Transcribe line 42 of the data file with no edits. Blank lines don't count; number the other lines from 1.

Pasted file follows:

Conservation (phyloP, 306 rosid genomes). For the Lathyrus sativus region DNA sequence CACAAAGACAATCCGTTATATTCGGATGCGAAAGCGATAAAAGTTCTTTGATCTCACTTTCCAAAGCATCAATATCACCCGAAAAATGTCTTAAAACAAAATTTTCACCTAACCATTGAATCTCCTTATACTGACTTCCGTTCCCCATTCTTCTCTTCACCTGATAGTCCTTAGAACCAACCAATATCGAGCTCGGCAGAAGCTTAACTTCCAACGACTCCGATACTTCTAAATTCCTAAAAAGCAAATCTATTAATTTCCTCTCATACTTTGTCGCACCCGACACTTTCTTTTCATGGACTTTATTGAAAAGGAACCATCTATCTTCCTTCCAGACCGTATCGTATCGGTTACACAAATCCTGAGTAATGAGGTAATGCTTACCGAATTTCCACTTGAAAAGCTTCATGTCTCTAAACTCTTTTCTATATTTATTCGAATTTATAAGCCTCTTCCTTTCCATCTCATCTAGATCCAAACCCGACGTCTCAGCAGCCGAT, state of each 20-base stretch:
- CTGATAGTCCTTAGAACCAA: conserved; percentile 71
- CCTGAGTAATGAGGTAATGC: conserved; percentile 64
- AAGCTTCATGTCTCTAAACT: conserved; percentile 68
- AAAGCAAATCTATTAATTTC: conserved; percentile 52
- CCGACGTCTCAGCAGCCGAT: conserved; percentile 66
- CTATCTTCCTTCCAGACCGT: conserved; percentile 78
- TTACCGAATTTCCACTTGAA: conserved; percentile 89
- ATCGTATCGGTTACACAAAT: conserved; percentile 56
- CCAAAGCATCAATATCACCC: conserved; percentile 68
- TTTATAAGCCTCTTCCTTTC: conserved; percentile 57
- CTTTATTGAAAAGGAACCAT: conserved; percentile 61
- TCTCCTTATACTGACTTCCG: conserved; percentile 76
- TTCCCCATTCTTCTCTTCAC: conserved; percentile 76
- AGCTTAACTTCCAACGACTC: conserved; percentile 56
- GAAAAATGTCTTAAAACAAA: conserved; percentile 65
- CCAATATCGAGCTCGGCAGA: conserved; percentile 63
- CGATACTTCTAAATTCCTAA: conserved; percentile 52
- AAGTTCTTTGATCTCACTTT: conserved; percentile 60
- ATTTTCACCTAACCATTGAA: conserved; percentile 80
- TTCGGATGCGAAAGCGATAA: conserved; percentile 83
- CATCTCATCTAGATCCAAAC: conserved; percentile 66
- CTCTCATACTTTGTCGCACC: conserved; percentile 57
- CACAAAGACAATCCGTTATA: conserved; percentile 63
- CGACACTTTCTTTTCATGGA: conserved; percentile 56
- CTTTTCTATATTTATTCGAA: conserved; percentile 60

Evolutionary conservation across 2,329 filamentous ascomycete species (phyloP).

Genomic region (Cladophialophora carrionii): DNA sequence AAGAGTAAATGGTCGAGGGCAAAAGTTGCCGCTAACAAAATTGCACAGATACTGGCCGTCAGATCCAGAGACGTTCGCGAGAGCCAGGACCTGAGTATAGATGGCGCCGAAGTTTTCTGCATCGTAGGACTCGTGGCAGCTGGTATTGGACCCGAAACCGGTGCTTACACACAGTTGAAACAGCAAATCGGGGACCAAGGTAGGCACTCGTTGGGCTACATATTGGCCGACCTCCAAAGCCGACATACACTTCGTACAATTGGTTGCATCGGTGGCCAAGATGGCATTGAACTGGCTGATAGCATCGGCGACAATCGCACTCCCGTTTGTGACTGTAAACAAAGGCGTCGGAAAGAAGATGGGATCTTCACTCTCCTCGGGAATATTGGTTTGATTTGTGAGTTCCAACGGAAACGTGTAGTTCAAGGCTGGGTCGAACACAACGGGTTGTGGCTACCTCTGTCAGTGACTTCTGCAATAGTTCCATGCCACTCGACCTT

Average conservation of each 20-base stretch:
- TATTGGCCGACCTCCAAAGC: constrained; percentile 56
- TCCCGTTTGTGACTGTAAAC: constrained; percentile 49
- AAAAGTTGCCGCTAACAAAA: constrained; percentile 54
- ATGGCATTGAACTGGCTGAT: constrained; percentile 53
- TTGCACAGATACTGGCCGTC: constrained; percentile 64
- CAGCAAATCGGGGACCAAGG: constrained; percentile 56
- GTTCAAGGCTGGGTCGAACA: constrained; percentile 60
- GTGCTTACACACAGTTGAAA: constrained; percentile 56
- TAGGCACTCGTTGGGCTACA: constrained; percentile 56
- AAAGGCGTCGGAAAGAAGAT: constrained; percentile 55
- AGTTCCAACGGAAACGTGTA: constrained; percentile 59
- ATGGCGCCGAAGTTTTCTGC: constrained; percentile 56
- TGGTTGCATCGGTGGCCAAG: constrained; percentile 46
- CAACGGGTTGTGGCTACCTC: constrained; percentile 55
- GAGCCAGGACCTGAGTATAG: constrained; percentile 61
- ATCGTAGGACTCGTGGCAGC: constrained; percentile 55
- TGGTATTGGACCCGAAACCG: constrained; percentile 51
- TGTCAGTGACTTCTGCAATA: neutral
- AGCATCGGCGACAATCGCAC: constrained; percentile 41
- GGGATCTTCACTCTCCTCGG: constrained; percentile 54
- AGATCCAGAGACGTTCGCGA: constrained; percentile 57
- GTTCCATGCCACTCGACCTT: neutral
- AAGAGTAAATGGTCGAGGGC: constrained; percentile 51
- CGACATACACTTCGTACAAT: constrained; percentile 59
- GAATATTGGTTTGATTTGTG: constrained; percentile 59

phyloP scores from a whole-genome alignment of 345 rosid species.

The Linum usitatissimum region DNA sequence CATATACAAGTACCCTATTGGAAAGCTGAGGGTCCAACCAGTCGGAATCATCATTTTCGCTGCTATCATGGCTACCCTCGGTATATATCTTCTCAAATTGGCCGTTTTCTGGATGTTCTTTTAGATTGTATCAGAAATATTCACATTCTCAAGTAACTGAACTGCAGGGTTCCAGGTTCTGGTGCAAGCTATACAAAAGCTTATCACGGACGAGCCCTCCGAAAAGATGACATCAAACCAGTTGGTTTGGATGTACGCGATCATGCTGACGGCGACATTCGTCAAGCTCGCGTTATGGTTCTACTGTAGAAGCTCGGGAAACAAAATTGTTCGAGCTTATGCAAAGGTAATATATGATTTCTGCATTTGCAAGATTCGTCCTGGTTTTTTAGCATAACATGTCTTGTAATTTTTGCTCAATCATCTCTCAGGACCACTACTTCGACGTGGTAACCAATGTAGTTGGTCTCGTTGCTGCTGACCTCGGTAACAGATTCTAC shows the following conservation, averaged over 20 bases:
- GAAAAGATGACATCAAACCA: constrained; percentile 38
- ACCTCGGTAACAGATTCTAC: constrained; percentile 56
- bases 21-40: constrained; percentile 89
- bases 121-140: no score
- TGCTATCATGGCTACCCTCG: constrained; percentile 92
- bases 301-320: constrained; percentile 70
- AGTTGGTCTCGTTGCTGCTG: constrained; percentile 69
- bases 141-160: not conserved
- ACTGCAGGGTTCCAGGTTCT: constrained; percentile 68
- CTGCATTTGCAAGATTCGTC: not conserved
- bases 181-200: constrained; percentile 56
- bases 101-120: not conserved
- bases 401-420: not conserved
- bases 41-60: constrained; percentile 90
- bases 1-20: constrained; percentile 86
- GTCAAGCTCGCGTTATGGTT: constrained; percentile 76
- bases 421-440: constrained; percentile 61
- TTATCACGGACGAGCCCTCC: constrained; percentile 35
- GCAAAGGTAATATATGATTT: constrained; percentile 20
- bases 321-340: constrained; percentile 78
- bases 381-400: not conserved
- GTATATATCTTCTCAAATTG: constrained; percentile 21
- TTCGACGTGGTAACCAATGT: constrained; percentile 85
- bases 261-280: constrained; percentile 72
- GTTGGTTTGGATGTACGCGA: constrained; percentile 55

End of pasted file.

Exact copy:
- TGGTTGCATCGGTGGCCAAG: constrained; percentile 46